• Examine your agenda for bio and networking breaks AND for cognitive breaks where people can access the outdoors and natural daylight. Having down time to rejuvenate and recharge is essential for development positive attendee experience.
Q: To quote you, “A key to a successful event is not networking, but building a connection that leads to trust” – can you explain and provide our readers with a few examples of ways they can encourage this behavior?
A: As planners we ask our venue partners – What is the benefit of using your venue? We’re focused on the benefits not the features. The same is true with the structure of our event. Networking is a feature, it’s an activity – it is not the benefit. The benefit of having breaks and receptions to network, whether it is formal or informal, is about having unscripted moments to connect with colleagues and friends and have conversations that go off script. What you are really establishing in those unscripted moments is a baseline of trust because you can’t have engagement without trust and vice versa. Establishing social connections with friends and new acquaintances is essential at events.
Q: What are some of the non-brain friendly red flags you notice in meeting and event set-ups? (things our readers should avoid)
A: Be careful when you select music. Think about music as colors and those colors are filling a room. How intense would that color be? We all know when we see something too bright, we shut our eyes. We often think, let’s pick music that’s fun and pumps people up and we turn up the volume. Make sure if you look at it as a color and evaluate how it is filling the room. Is it creating ambience or is it just creating energy or anxiety because it’s too loud, too fast, too noisy?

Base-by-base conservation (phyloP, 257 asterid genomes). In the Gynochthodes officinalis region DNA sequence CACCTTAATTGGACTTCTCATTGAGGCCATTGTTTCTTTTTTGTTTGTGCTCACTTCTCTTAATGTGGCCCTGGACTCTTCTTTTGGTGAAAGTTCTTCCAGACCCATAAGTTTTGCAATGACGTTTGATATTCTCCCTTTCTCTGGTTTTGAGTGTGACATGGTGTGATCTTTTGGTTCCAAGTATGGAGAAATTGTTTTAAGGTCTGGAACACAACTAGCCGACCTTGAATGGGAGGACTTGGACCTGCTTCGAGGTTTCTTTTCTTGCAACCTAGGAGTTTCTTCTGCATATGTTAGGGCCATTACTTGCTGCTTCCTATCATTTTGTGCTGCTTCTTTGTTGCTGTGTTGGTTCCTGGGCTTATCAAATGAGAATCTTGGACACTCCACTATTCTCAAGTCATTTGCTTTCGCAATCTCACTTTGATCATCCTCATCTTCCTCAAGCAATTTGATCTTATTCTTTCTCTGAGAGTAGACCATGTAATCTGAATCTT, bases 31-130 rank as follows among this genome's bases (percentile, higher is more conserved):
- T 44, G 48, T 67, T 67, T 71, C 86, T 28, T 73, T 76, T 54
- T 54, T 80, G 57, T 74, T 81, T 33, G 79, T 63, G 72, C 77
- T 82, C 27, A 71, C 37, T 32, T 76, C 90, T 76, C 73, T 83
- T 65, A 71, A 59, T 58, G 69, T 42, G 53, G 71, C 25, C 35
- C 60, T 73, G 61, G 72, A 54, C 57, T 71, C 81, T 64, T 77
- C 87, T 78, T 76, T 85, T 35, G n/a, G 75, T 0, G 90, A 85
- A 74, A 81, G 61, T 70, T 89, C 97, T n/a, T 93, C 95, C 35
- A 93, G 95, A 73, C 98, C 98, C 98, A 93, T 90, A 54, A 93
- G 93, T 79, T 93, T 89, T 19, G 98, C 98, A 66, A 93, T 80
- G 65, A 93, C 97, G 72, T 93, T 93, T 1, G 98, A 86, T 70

Another thing to watch out for is entrances to a main event having too much lighting. In this instance, the brain gets overloaded with neurochemicals, adrenaline is pumping, eyes are dilated and then attendees go into a dark room. Help the brain and body transition by having enough space or transition for people to get acquainted to the new surroundings.
Another thing I often see is that there is not enough lighting on a keynote speaker. We can’t hear what we can’t see. 93% of communication is non-verbal. So, if we’re investing in a sound system and microphones it’s only useful if we can see the speaker.
Q: What is the #1 thing our readers can start doing today to make their events more successful?
A: Drive certainty for the attendee. Certainty is one of our most social drivers and calls us to action. During your planning process, for example, making sure that once people register, they get immediate confirmation; their seats, what their attendance includes and doesn’t include, notice that their invitations to private events are coming and by a certain date, not stating “soon”, etc. Certainty is also driven by proximity to people who who are going to help us be successful. For example, when attendees land at airports, having a satellite registration there makes it super easy – I am registered – check, got my name tag – check, heading to my hotel – check. All those certain elements are rewarding for the brain and overall happiness for the attendee.
Want to learn more? Let us know so we can further develop Hosts Global educational content and events to suite your needs.